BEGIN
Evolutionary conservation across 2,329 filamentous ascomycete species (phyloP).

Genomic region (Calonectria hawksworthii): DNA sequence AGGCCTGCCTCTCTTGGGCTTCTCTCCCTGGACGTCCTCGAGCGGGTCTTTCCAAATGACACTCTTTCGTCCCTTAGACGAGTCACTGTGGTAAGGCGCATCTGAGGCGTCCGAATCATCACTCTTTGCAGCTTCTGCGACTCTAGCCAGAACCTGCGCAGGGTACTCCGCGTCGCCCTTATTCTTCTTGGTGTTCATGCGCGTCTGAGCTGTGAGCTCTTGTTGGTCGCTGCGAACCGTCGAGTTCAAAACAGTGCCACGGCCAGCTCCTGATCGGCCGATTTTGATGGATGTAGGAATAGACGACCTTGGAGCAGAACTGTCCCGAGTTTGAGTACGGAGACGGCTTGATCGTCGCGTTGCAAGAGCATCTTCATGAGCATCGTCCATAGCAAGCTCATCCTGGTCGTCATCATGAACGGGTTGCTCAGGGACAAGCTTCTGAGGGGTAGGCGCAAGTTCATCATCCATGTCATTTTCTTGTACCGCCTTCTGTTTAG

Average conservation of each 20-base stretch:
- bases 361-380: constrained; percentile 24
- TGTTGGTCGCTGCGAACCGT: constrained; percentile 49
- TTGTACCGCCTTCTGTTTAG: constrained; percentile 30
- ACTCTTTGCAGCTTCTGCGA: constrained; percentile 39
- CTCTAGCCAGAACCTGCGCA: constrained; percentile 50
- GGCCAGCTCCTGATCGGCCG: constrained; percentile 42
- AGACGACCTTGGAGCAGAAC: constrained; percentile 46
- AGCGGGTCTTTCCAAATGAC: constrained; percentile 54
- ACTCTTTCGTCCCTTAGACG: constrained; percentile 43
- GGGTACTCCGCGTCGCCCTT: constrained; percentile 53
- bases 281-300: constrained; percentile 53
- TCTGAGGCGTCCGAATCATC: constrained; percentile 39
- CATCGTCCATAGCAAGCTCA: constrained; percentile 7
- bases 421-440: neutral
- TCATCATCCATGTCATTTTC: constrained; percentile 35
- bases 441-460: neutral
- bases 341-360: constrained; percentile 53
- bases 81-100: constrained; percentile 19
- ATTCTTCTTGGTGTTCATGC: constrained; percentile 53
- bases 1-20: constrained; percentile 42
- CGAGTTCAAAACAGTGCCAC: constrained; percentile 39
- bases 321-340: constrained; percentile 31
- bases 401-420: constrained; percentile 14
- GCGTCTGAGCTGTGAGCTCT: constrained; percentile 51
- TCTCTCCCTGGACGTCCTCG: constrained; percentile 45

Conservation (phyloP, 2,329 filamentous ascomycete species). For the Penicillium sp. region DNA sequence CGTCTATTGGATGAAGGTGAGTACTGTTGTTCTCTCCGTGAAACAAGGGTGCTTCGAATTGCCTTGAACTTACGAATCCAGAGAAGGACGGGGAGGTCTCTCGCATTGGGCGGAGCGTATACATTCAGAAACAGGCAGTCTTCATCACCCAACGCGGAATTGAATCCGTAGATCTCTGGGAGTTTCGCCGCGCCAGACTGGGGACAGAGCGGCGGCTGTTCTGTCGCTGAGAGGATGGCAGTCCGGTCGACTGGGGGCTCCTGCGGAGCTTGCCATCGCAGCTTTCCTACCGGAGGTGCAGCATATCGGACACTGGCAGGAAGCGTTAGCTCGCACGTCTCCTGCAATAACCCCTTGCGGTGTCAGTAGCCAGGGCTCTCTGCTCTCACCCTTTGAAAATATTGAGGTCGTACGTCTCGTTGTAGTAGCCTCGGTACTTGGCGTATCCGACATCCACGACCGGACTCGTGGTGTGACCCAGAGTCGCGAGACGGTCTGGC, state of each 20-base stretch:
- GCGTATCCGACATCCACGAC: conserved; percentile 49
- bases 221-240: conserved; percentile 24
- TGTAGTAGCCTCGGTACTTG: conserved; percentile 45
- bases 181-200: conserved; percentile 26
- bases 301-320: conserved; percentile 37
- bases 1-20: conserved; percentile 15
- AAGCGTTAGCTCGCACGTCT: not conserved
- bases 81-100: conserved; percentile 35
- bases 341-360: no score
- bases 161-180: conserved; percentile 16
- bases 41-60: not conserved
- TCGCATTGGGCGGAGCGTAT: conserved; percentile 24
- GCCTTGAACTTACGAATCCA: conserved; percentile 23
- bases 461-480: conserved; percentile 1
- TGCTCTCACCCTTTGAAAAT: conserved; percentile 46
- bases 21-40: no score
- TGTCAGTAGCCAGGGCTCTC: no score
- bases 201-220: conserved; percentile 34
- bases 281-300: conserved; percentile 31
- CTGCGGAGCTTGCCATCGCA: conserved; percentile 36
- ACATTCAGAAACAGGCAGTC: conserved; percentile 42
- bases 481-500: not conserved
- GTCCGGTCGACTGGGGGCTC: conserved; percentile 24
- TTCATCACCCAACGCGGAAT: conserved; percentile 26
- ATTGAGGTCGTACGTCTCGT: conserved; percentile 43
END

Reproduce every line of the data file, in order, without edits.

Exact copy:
Evolutionary conservation across 2,329 filamentous ascomycete species (phyloP).

Genomic region (Calonectria hawksworthii): DNA sequence AGGCCTGCCTCTCTTGGGCTTCTCTCCCTGGACGTCCTCGAGCGGGTCTTTCCAAATGACACTCTTTCGTCCCTTAGACGAGTCACTGTGGTAAGGCGCATCTGAGGCGTCCGAATCATCACTCTTTGCAGCTTCTGCGACTCTAGCCAGAACCTGCGCAGGGTACTCCGCGTCGCCCTTATTCTTCTTGGTGTTCATGCGCGTCTGAGCTGTGAGCTCTTGTTGGTCGCTGCGAACCGTCGAGTTCAAAACAGTGCCACGGCCAGCTCCTGATCGGCCGATTTTGATGGATGTAGGAATAGACGACCTTGGAGCAGAACTGTCCCGAGTTTGAGTACGGAGACGGCTTGATCGTCGCGTTGCAAGAGCATCTTCATGAGCATCGTCCATAGCAAGCTCATCCTGGTCGTCATCATGAACGGGTTGCTCAGGGACAAGCTTCTGAGGGGTAGGCGCAAGTTCATCATCCATGTCATTTTCTTGTACCGCCTTCTGTTTAG

Average conservation of each 20-base stretch:
- bases 361-380: constrained; percentile 24
- TGTTGGTCGCTGCGAACCGT: constrained; percentile 49
- TTGTACCGCCTTCTGTTTAG: constrained; percentile 30
- ACTCTTTGCAGCTTCTGCGA: constrained; percentile 39
- CTCTAGCCAGAACCTGCGCA: constrained; percentile 50
- GGCCAGCTCCTGATCGGCCG: constrained; percentile 42
- AGACGACCTTGGAGCAGAAC: constrained; percentile 46
- AGCGGGTCTTTCCAAATGAC: constrained; percentile 54
- ACTCTTTCGTCCCTTAGACG: constrained; percentile 43
- GGGTACTCCGCGTCGCCCTT: constrained; percentile 53
- bases 281-300: constrained; percentile 53
- TCTGAGGCGTCCGAATCATC: constrained; percentile 39
- CATCGTCCATAGCAAGCTCA: constrained; percentile 7
- bases 421-440: neutral
- TCATCATCCATGTCATTTTC: constrained; percentile 35
- bases 441-460: neutral
- bases 341-360: constrained; percentile 53
- bases 81-100: constrained; percentile 19
- ATTCTTCTTGGTGTTCATGC: constrained; percentile 53
- bases 1-20: constrained; percentile 42
- CGAGTTCAAAACAGTGCCAC: constrained; percentile 39
- bases 321-340: constrained; percentile 31
- bases 401-420: constrained; percentile 14
- GCGTCTGAGCTGTGAGCTCT: constrained; percentile 51
- TCTCTCCCTGGACGTCCTCG: constrained; percentile 45

Conservation (phyloP, 2,329 filamentous ascomycete species). For the Penicillium sp. region DNA sequence CGTCTATTGGATGAAGGTGAGTACTGTTGTTCTCTCCGTGAAACAAGGGTGCTTCGAATTGCCTTGAACTTACGAATCCAGAGAAGGACGGGGAGGTCTCTCGCATTGGGCGGAGCGTATACATTCAGAAACAGGCAGTCTTCATCACCCAACGCGGAATTGAATCCGTAGATCTCTGGGAGTTTCGCCGCGCCAGACTGGGGACAGAGCGGCGGCTGTTCTGTCGCTGAGAGGATGGCAGTCCGGTCGACTGGGGGCTCCTGCGGAGCTTGCCATCGCAGCTTTCCTACCGGAGGTGCAGCATATCGGACACTGGCAGGAAGCGTTAGCTCGCACGTCTCCTGCAATAACCCCTTGCGGTGTCAGTAGCCAGGGCTCTCTGCTCTCACCCTTTGAAAATATTGAGGTCGTACGTCTCGTTGTAGTAGCCTCGGTACTTGGCGTATCCGACATCCACGACCGGACTCGTGGTGTGACCCAGAGTCGCGAGACGGTCTGGC, state of each 20-base stretch:
- GCGTATCCGACATCCACGAC: conserved; percentile 49
- bases 221-240: conserved; percentile 24
- TGTAGTAGCCTCGGTACTTG: conserved; percentile 45
- bases 181-200: conserved; percentile 26
- bases 301-320: conserved; percentile 37
- bases 1-20: conserved; percentile 15
- AAGCGTTAGCTCGCACGTCT: not conserved
- bases 81-100: conserved; percentile 35
- bases 341-360: no score
- bases 161-180: conserved; percentile 16
- bases 41-60: not conserved
- TCGCATTGGGCGGAGCGTAT: conserved; percentile 24
- GCCTTGAACTTACGAATCCA: conserved; percentile 23
- bases 461-480: conserved; percentile 1
- TGCTCTCACCCTTTGAAAAT: conserved; percentile 46
- bases 21-40: no score
- TGTCAGTAGCCAGGGCTCTC: no score
- bases 201-220: conserved; percentile 34
- bases 281-300: conserved; percentile 31
- CTGCGGAGCTTGCCATCGCA: conserved; percentile 36
- ACATTCAGAAACAGGCAGTC: conserved; percentile 42
- bases 481-500: not conserved
- GTCCGGTCGACTGGGGGCTC: conserved; percentile 24
- TTCATCACCCAACGCGGAAT: conserved; percentile 26
- ATTGAGGTCGTACGTCTCGT: conserved; percentile 43